When Windows 10 RTM will be released, I will verify again by enabling 3D graphics acceleration; I guess by that time we may have some updates from VMWare too. Presently Workstation 11 is based on Windows 10 RC and they may get a chance to fix issues (if there are any) once Windows RTM is released.

I am still not sure what is causing the performance issue but at least I am okay right now and able to use 3 monitors comfortably.

 

Friday, July 24, 2015 11:43:35 AM UTC  #       | 
# Sunday, July 12, 2015

It is due to renaming of GlobalImport.cshtml to _ViewImports.cshtml.

You may rename GlobalImport.cshtml available under Views folder to _ViewImports.cshtml as shown below.

You may refer this Announcement for the details. https://github.com/aspnet/Mvc/issues/2489

Sunday, July 12, 2015 5:52:56 PM UTC  #       | 
# Tuesday, June 16, 2015

Looks like that we have resolved another configuration related issue on Azure. In case someone is facing the same problem without any clue to fix, then read the following.

Our issue was: Asp.NET web site running very well and faster on on-premise server did not run very well and slower, when migrated to Azure VM. The same VM also hosted SQL Server for this web site.

1) Presently each VM with one data disk has 500 IOPS limit.

2) It is likely that installing SQL Server and actively using the instance of SQL Server may break this limit. Azure calls it throttling of IOPS. If you have set up monitoring as suggested in one for replies above you may be able to verify that. However, as per our experience, light to moderate usage of SQL Server (with only one data disk and VM not being configured properly) has capacity to throttle IO limits. So that has to be taken seriously.

The fix this issue you need to increase the IOPS limit. That can be achieved by adding more data disks to your virtual machine. Each disk comes with 500 IOPS capacity.

3) Additionally VM has to be configured correctly to install SQL Server to avoid these types of bottlenecks. Merely adding disks would not solve it. You may do the followings

a) Add maximum number of data disk with 1 TB size (as per current offerings each VM, standard A2 size, can have 4 data disk with 1 TB capacity.). Remember that Azure will charge only the portion you use on the disks even though you have attached all of them

b) Stripe all 4 together with a new storage pool. That can be done using Server Manager - Files and Storage Services tab. However, you can not really use this to further configure it. At this moment there is no GUI available. You will have to use PowerShell to configure it. Configuration involves specifying correct values of columns and interleave properties. You may specify 4 columns and 64 kb interleave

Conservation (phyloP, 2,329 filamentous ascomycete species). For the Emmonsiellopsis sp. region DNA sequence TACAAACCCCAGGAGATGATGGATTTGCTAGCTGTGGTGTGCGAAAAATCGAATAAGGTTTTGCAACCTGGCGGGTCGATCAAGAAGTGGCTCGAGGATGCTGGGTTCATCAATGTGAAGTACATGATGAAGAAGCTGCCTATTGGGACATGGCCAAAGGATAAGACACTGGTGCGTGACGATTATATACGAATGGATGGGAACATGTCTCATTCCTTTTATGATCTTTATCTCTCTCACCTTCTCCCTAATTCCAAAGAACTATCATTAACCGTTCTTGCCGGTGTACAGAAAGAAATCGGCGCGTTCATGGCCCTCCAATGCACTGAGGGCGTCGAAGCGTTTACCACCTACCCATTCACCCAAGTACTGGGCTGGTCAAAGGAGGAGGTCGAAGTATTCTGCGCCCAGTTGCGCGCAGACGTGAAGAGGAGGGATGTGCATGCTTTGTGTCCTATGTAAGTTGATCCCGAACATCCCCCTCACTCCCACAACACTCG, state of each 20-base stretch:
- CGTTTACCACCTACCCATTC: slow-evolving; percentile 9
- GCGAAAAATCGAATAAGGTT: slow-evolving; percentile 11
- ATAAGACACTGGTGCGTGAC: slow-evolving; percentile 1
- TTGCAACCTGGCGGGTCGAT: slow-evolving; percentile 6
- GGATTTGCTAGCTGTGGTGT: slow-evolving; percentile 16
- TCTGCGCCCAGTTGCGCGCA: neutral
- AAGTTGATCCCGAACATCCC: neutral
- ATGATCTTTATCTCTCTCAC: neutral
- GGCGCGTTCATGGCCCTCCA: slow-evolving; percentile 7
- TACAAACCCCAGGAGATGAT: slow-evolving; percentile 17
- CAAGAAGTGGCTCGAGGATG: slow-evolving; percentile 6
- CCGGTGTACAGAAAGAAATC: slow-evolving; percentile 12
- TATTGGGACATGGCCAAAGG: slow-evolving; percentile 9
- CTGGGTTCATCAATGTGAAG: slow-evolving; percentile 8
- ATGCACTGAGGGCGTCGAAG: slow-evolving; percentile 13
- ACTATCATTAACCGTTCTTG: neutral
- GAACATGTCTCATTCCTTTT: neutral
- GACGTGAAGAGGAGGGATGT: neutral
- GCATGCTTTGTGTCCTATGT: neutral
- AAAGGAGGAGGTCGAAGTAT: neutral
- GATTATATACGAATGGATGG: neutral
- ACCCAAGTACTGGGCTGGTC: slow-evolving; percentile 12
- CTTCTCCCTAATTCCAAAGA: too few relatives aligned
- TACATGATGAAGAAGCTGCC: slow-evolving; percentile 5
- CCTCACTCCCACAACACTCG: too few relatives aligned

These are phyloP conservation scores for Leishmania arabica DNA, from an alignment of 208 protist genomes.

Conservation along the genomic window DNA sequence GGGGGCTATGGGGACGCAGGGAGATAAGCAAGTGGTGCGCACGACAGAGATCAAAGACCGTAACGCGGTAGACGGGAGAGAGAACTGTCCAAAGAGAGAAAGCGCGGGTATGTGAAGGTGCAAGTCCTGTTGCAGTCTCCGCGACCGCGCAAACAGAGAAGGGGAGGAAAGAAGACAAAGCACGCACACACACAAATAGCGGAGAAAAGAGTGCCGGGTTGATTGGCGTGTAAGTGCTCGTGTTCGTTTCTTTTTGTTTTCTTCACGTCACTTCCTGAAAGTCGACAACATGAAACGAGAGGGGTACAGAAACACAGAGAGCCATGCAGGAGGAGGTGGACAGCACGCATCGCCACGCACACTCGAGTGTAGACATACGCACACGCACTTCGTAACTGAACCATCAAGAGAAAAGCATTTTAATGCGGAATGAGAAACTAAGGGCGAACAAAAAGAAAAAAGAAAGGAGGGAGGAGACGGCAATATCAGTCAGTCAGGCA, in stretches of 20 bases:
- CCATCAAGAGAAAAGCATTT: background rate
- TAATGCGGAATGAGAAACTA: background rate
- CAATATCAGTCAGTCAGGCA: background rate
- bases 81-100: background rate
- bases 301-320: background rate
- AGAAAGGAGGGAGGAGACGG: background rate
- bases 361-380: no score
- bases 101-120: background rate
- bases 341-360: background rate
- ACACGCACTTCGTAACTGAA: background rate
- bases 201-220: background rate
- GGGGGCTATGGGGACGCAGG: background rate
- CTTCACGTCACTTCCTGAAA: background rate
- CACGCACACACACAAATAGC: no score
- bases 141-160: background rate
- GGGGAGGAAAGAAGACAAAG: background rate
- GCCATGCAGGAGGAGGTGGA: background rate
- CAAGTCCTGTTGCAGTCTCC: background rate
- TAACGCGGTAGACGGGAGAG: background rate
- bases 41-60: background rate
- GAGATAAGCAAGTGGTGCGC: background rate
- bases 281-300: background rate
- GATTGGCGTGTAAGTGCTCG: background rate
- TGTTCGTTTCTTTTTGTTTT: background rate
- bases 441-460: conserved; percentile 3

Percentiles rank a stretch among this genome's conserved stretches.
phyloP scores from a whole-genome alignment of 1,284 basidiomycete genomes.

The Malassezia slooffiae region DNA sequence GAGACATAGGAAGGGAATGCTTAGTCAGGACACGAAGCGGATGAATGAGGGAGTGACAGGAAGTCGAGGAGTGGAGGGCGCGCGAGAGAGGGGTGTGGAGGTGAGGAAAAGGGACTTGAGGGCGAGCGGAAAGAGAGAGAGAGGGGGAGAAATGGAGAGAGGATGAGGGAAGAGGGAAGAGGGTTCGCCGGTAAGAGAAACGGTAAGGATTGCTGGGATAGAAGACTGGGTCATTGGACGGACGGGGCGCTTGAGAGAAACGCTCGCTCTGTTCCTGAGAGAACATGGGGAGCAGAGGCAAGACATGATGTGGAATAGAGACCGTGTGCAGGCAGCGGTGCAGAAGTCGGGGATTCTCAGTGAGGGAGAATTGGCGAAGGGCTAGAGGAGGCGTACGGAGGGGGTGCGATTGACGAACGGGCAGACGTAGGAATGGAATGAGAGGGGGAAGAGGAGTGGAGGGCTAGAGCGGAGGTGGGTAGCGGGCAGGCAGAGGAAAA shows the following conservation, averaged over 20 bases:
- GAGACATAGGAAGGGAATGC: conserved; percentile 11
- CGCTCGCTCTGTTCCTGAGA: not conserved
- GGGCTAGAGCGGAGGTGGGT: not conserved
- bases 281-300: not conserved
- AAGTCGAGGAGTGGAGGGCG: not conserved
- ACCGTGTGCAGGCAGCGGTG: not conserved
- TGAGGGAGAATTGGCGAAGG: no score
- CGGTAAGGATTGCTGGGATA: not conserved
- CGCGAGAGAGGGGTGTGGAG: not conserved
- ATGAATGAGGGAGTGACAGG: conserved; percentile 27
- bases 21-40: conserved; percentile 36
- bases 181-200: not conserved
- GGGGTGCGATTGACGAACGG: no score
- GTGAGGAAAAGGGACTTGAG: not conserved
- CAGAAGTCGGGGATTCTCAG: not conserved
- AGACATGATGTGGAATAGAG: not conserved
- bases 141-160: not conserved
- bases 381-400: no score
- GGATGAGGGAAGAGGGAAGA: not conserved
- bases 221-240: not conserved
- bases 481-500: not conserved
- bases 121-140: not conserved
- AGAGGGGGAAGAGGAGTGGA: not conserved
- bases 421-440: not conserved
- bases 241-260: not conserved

c) Once this is done you may create required virtual drives on this storage pool. You may provide allocation size of 64 kb while formatting the drive used for SQL Server data directory.

4) Beside this you may also consider storing your TembDB on D drive on Azure VM. There is no IOPS cap on D drive. However, this is a temporary drive. Each time VM is rebooted it gets cleared.

If you have already set up your VM and using it, then easier solution (if possible) is to create another VM and de-allocate the existing one, once you have migrated everything.

If you do not want to de-allocate the existing VM and you don't have any data disk attached, then it can be done by adding data disk and configuring storage pools. However, if you have attached data disk already and using them then it is hard. I really do not know how to do. I think storage pools cannot be created for data disks already being used as one of physical drives.

In my case I set up entirely new VM and de-allocated the existing one after the migration. Presently, the site is running way faster, the way it should be on the cloud.

Note: Why did the same site behaved correctly initially when migrated to Azure and ran into issues afterwards? (It took around 3 to 4 weeks before the site ran into issues)

As per support person, it was possible that when we configured our VM initially, the rack space may not have anyone except us. So Azure allowed to move our IOPS and did not care much. As more people allocated resources to the same rack space, Azure started balancing the activities to allocate fair usage to others too. Throttling was not allowed and penalties were imposed in terms of performance.